Paleontologists have documented how dramatic shifts in climate have led to dramatic shifts in evolution.
One such event, the Grande Coupure, was a wipeout of many European mammal species 33.9 million years ago when global temperatures and precipitation declined sharply. What has been puzzling is that during the same transition between the Eocene and Oligocene periods, North American mammals fared much better.
The rise of the Rockies extended from British Columbia to Nevada in three phases between 56 and 23 million years ago. The rising mountains dried out the interior, preparing mammals for a major climate change event 34 million years ago, researchers say. European mammals were not so prepared.
Courtesy of Eronen et. al.
A new study explains why: the rise of the Rocky Mountains, already underway for millions of years, had predisposed populations to adapt to a cold, dry world.
'Regional tectonically driven surface uplift resulted in large-scale reorganization of precipitation patterns, and our data show that the mammalian faunas adapted to these changes,' write the study authors, including Christine Janis, professor of ecology and evolutionary biology at Brown University, in the Proceedings of the Royal Society B. 'We suggest that the late Eocene mammalian faunas of North America were already 'pre-adapted' to the colder and drier global conditions that followed the EO climatic cooling.'
The data in the study led by Jussi Eronen of the Senckenberg Research Institutes in Germany and the University of Helsinki in Finland, come from the authors' analysis of the fossil record of the two continents, combined with previous oxygen isotope data that reveal precipitation patterns, and tectonic models that show the growth of the Rocky Mountains. Specifically, the study shows that the rise of the range spread south in three phases from Canada starting more than 50 million years ago, down through Idaho, and finally into Nevada by 23 million years ago.
In the meantime, fossil mammal data show, precipitation in the interior regions dropped, and major shifts in mammal populations, such as an almost complete loss of primates, took place. Estimated rainfall based on plant fossils in Wyoming, for example, dropped from about 1,200 millimeters a year 56 million years ago to only 750 millimeters a year about 49 million years ago.
But across the region these correlated shifts occurred over tens of millions of years, leaving a well-adapted mix of mammals behind by the time of the Grand Coupure 34 million years ago.
In Europe, meanwhile, tectonic developments weren't a major factor driving local climate. When the global climate change happened, that continent's mammals were evolutionary sitting ducks. Other studies have already suggested that Europe's mammals were largely overrun and outcompeted by Asian mammals that were already living in colder and drier conditions.
Eronen said the findings should elevate the importance of collaboration across disciplines, for instance by integrating geoscience with paleontology, in the analysis of broad evolutionary patterns.
'Our results highlight the importance of regional tectonic and surface uplift processes on the evolution of mammalian faunas,' they wrote.
In addition to Eronen and Janis, the paper's other authors are C. Page Chamberlain of Stanford University and Andreas Mulch of the Senckenberg Institutes and Goethe University in Germany.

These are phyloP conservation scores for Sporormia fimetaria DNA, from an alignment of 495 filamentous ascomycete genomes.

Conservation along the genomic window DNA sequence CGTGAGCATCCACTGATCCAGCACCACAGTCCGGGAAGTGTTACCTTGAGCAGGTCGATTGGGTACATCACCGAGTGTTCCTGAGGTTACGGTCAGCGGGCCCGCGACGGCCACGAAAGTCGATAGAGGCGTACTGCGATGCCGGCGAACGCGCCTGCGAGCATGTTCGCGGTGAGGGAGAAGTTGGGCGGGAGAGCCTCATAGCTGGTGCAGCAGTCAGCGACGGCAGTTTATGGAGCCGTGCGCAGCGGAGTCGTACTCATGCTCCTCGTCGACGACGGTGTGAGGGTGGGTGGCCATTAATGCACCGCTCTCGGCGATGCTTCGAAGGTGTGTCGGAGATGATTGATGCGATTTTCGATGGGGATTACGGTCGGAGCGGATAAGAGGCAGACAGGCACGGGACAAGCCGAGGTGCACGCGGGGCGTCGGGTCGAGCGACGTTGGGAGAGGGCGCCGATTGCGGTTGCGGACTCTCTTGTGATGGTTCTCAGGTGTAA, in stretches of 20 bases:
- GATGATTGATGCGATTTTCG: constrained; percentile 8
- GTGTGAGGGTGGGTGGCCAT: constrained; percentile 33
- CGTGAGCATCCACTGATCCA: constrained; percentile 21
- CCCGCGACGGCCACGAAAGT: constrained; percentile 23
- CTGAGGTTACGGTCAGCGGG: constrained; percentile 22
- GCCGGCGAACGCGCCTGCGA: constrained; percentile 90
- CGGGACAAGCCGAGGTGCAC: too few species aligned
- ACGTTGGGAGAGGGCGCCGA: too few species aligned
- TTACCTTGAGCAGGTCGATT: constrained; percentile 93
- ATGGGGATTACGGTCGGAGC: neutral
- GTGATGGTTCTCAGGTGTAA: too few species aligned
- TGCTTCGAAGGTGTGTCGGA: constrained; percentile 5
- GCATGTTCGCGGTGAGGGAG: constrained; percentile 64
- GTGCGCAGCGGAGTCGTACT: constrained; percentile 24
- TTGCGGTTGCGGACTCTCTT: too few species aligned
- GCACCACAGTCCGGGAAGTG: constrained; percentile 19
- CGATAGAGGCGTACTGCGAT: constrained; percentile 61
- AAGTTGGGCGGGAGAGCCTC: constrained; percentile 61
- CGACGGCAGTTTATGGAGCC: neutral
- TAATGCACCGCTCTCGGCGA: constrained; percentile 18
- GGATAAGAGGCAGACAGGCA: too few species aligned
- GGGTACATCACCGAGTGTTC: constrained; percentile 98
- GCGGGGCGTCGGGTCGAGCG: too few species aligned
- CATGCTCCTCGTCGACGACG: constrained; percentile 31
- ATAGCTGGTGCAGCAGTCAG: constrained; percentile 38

David Orenstein | EurekAlert!
Choreographing the microRNA-target dance
24.01.2017 | UT Southwestern Medical Center
Synthetic nanoparticles achieve the complexity of protein molecules
24.01.2017 | Carnegie Mellon University
For the first time ever, a cloud of ultra-cold atoms has been successfully created in space on board of a sounding rocket. The MAIUS mission demonstrates that quantum optical sensors can be operated even in harsh environments like space – a prerequi-site for finding answers to the most challenging questions of fundamental physics and an important innovation driver for everyday applications.
According to Albert Einstein's Equivalence Principle, all bodies are accelerated at the same rate by the Earth's gravity, regardless of their properties. This...
An important step towards a completely new experimental access to quantum physics has been made at University of Konstanz. The team of scientists headed by...
Yersiniae cause severe intestinal infections. Studies using Yersinia pseudotuberculosis as a model organism aim to elucidate the infection mechanisms of these...
Researchers from the University of Hamburg in Germany, in collaboration with colleagues from the University of Aarhus in Denmark, have synthesized a new superconducting material by growing a few layers of an antiferromagnetic transition-metal chalcogenide on a bismuth-based topological insulator, both being non-superconducting materials.
While superconductivity and magnetism are generally believed to be mutually exclusive, surprisingly, in this new material, superconducting correlations...
Laser-driving of semimetals allows creating novel quasiparticle states within condensed matter systems and switching between different states on ultrafast time scales
Studying properties of fundamental particles in condensed matter systems is a promising approach to quantum field theory. Quasiparticles offer the opportunity...
19.01.2017 | Event News
10.01.2017 | Event News
09.01.2017 | Event News
24.01.2017 | Earth Sciences
24.01.2017 | Life Sciences
24.01.2017 | Physics and Astronomy